To visit the Miraikan ride out on the Yurikamome from Shimbashi – get off at Telecom Centre Station. You can’t use JR Rail Pass on the Yurikamome but it’s a fun thing to do and you get good views across Tokyo Bay and the Rainbow Bridge.
Admission: 600 Yen (Adult) – 18 years old and under 200 Yen – Free Admission for 18 years old and under on Saturday. Extra fee for special exhibition.
Hours: 10:00 to 17:00 (16:30 last admission time)
Closed: Tuesdays (except national holidays and seasonal holidays), New year’s holidays.
Url: http://www.miraikan.jst.go.jp/en/

Miraikan MuseumMiraikan Museum

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Odaiba’s Life-size RX-78-2 Gundam Statue http://www.fabricerequin.com/odaibas-life-size-rx-78-2-gundam-statue/ http://www.fabricerequin.com/odaibas-life-size-rx-78-2-gundam-statue/#comments Sat, 13 Apr 2013 13:13:24 +0000 http://fabricerequin.com/?p=10002

Lifesize Gundam in Odaiba, TokyoOne of the reasons why I went to Odaiba island in Tokyo was to see the huge Gundam Statue right in front of Tokyo Diver City Plaza. If you are a fan of the animated show, the statue is definitely a must see. After admiring the Gundam for a good 15 minutes, You appreciate the craftsmanship and detail that went into building this life size model, its simply overwhelming! if only I could have one in my back yard, imagine that!

The 1/1 RX-78-2 Gundam Life-size Statue has quite a history, it first stood at Shiokaze Park here on Odaiba island back in July of 2009 as part of the 30th Anniversary of the Gundam series becoming the first of its kind ever built in Japan. Unfortunately the statue was then taken down in September due to the maintenance cost. It was later re-erected in the city of Shizuoka the home of Bandai’s (the company) plastic model factories in July 2010 until March 2011, this time holding a beam saber. The statue did eventually return to Tokyo in August that same year but in disassembled parts as a charity drive from fans after the Great Eastern Japan Earthquake disaster. It was not until April of 2012 that the Gundam was finally rebuilt where it still stands today in front of Tokyo Diver City Plaza Mall.

Again Its very impressive so impressive that neighboring China decided to create what they called an “original” statue of its own in one of its theme park, Oh China! Anyway back to the original one in Japan, it was nice to see fans coming together to bring it back up as well as helping those affected by the disaster at the same time. Normally you would see lots of people taking pictures but on the day of my visit it was relatively quiet. You will find the Gundam Cafe and Gundam Front Tokyo shop besides the statue selling Gundam goodies of all sorts. Note the main Gundam Front Tokyo shop is actually a museum/mini-theme park on the top floor of the DiverCity shopping complex.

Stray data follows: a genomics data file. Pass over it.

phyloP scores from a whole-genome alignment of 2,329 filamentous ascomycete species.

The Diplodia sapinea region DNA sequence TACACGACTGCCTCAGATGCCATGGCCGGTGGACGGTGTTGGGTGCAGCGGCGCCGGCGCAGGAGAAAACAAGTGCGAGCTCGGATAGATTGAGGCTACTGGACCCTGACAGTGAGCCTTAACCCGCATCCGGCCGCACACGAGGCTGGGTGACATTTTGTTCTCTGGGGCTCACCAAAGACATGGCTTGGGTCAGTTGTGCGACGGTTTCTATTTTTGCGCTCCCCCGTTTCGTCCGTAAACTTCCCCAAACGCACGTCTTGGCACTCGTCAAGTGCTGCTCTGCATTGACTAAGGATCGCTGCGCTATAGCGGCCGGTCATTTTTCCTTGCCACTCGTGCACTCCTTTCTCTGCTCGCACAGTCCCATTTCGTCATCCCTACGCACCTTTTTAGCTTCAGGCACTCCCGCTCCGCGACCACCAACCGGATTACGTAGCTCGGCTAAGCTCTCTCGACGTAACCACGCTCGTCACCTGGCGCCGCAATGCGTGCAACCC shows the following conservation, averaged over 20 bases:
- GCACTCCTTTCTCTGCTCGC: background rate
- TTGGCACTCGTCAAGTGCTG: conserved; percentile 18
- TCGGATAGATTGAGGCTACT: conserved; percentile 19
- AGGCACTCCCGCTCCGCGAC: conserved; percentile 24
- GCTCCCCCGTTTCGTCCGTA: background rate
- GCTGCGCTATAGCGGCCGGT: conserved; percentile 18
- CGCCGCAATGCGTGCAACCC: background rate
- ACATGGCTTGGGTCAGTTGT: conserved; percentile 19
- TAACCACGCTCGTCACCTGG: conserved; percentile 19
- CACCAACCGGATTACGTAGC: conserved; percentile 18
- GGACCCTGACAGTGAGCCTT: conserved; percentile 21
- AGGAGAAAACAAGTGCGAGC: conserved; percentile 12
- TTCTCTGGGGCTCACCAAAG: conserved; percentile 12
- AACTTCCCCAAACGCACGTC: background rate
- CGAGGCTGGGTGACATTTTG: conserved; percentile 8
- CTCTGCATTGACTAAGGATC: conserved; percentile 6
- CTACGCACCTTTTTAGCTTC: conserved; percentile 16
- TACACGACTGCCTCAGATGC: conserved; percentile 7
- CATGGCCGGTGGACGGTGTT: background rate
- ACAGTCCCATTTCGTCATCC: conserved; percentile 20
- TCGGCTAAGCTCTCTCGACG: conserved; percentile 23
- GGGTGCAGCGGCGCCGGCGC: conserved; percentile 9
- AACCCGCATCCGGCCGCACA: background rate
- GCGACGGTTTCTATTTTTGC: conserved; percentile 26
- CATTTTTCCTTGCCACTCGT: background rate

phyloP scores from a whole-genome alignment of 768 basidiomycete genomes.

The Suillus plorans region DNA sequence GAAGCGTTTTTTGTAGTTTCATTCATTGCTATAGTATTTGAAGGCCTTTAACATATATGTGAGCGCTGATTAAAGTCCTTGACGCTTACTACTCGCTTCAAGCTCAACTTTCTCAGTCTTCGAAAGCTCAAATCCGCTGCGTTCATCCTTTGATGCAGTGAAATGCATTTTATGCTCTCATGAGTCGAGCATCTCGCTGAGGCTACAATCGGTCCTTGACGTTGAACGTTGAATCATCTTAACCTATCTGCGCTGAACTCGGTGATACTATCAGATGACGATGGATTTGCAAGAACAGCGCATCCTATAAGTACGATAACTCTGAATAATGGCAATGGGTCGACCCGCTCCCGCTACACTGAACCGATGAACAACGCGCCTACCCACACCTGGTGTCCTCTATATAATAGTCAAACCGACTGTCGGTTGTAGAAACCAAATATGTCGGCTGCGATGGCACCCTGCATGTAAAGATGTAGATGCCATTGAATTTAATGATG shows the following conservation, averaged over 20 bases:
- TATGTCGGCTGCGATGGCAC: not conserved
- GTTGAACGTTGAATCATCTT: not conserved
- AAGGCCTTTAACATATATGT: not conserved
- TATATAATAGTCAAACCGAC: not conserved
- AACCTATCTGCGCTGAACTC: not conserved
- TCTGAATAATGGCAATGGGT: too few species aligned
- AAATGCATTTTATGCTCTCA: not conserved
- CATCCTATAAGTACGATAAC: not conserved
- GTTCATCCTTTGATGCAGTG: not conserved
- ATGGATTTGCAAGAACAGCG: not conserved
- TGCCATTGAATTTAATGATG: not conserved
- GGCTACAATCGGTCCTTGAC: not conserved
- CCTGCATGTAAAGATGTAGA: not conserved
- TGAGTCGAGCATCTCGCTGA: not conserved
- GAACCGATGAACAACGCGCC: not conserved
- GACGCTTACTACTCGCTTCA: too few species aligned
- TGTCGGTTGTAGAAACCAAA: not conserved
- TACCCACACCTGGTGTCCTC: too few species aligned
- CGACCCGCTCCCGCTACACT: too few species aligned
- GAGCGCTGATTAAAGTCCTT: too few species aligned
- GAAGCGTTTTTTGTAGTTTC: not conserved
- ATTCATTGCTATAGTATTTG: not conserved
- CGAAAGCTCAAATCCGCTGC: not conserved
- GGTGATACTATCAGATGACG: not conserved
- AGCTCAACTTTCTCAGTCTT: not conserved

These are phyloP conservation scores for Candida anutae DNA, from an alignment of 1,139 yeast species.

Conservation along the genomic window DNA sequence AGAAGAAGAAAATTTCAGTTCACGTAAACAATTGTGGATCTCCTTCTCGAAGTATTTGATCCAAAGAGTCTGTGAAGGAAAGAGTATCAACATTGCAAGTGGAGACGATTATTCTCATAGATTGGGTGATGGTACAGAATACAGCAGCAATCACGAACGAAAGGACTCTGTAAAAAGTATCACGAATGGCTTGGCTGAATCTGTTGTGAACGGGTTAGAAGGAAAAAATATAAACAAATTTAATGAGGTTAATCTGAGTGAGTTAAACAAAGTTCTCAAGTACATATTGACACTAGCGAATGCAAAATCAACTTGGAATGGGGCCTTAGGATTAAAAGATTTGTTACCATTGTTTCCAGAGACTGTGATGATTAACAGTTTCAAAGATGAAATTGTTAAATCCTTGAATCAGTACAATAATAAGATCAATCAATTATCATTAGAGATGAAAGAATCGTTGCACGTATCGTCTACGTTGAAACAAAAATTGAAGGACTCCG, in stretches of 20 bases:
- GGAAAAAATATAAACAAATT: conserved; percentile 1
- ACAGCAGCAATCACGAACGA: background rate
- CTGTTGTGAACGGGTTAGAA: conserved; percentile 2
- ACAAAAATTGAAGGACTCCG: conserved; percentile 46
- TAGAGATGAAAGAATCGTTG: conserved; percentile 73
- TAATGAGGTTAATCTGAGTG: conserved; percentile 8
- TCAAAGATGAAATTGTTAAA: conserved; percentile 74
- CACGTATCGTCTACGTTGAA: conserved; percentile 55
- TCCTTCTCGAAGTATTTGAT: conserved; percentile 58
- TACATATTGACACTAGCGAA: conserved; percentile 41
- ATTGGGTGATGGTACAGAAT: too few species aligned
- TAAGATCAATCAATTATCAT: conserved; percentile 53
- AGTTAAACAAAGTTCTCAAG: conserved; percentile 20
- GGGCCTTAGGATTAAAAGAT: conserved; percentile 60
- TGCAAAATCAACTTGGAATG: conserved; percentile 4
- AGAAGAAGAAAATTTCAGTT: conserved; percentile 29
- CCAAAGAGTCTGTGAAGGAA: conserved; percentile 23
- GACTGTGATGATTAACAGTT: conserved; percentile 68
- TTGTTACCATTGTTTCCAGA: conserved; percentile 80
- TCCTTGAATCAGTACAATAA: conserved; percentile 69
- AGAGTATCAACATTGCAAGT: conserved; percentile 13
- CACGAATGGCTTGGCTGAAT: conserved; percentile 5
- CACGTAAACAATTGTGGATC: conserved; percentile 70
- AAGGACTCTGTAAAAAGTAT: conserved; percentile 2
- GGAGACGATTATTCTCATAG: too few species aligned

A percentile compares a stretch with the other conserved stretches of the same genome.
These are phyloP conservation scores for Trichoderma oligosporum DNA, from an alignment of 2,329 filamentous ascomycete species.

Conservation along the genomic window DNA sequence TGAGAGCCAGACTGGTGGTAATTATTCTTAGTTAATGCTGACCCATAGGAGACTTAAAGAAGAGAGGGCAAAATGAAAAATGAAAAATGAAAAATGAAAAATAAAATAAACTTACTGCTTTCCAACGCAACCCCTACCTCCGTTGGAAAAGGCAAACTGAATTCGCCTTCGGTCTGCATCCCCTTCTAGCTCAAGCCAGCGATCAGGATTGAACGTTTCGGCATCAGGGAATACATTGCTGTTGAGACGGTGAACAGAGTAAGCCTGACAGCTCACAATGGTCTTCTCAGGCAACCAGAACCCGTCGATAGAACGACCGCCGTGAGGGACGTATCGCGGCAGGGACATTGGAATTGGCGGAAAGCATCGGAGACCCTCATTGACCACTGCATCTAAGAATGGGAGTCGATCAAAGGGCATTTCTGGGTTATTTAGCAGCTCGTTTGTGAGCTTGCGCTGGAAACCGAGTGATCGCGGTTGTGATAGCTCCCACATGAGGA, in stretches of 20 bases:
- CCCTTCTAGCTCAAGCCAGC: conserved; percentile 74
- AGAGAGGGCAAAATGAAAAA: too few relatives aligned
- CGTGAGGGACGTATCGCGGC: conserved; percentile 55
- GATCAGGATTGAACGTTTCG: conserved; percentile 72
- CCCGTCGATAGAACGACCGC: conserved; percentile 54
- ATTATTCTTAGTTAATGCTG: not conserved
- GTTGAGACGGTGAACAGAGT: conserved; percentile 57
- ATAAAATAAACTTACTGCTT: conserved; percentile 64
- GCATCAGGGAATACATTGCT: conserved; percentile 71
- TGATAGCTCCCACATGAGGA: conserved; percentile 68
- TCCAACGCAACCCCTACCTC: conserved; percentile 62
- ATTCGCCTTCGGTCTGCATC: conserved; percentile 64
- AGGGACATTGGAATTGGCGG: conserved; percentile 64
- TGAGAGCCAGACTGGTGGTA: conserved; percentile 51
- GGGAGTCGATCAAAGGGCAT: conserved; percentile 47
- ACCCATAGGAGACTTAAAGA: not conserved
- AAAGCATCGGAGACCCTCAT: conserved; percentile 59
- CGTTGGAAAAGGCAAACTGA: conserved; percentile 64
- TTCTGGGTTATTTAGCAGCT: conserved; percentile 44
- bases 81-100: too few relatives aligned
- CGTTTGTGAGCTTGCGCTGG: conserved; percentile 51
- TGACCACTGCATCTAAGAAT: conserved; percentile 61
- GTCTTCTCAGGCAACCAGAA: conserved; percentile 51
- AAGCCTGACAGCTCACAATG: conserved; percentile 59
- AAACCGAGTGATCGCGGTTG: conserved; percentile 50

The best feature of this lifesize Gundam is that you can enjoy a short 5 minutes “life show” where it steams, moves, and has loud sound effects.

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The 1:1 Gundam is standing outside the to-be opened Diver City Tokyo Plaza in Odaiba, 5 min walk from Daiba station on Yurikamome line or 3 min walk from Tokyo Teleport station on Rinkai line.
Shops: 10:00 to 21:00
Daily life-show schedule: Weekdays: 12:00 / 15:00 / 17:00 / 20:30
19:30 – Special 「GUNDAM STAND ATOP TOKYO」(with projected video)
Weekend: 12:00 / 15:00 / 17:00 / 20:15
19:30 / 21:00 – Special 「GUNDAM STAND ATOP TOKYO」(with projected video)
Gundam Cafe: 10:00 to 21:00
Gundam Front Tokyo: 10:00 to 22:00 (from 9:00 on weekends), 1000 yen
Closed: No closing days

HTTP://GUNDAMFRONT-TOKYO.COM/EN/

Lifesize Gundam in Odaiba, Tokyo

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On Board the Futuristic Himiko Cruise Ship http://www.fabricerequin.com/on-board-the-himiko-cruise-ship/ http://www.fabricerequin.com/on-board-the-himiko-cruise-ship/#comments Tue, 02 Apr 2013 08:09:08 +0000 http://fabricerequin.com/?p=9944

Himiko Cruise Ship - TokyoIn Edo times, the Sumida river was crucial to survival. Now, with modern transportation it has lost its importance for the purposes of commerce. It does nevertheless, offer a different perspective on Tokyo’s skyline and makes for a good tourist attraction. One of the attractions is riding on the famous Himiko cruise ship or water bus, this has been on my list of things to do in Tokyo for quite some time but I never seemed to catch the ship at the right time. Fortunately this time I got lucky and made the most of the ride down to Odaiba from Asakusa.

Himiko is a completely unique water bus with its streamline shaped body with 3D windows. Its unusual design comes from the work of Leiji Matsusmoto, the man who brought us anime titles such as Yamato, Galaxy Express 999 and Herlock. Mr. Matsumoto designed the cruise ship based on its concepts, the image of teardrop and the ship appealing to children. Note that the name Himiko is taken after Queen Himiko who was the first recognised independent lady in Japanese history. I’m sure the ship looks more impressive at night with the futuristic lights but I was having a blast regardless. It is such a nice trip, very relaxing and provides a great and different views of Tokyo, so I definitely recommend it. The Himiko Cruise travel to different locations, so you can plan your day to suit your own itinerary, The trip from Asakusa to Odaiba took around 40 minutes. Now image having an aircraft like the Himiko. It would be great to see everything when flying, instead of only being able to look out of the small windows that are on planes. Wishful thinking but I hope it happens!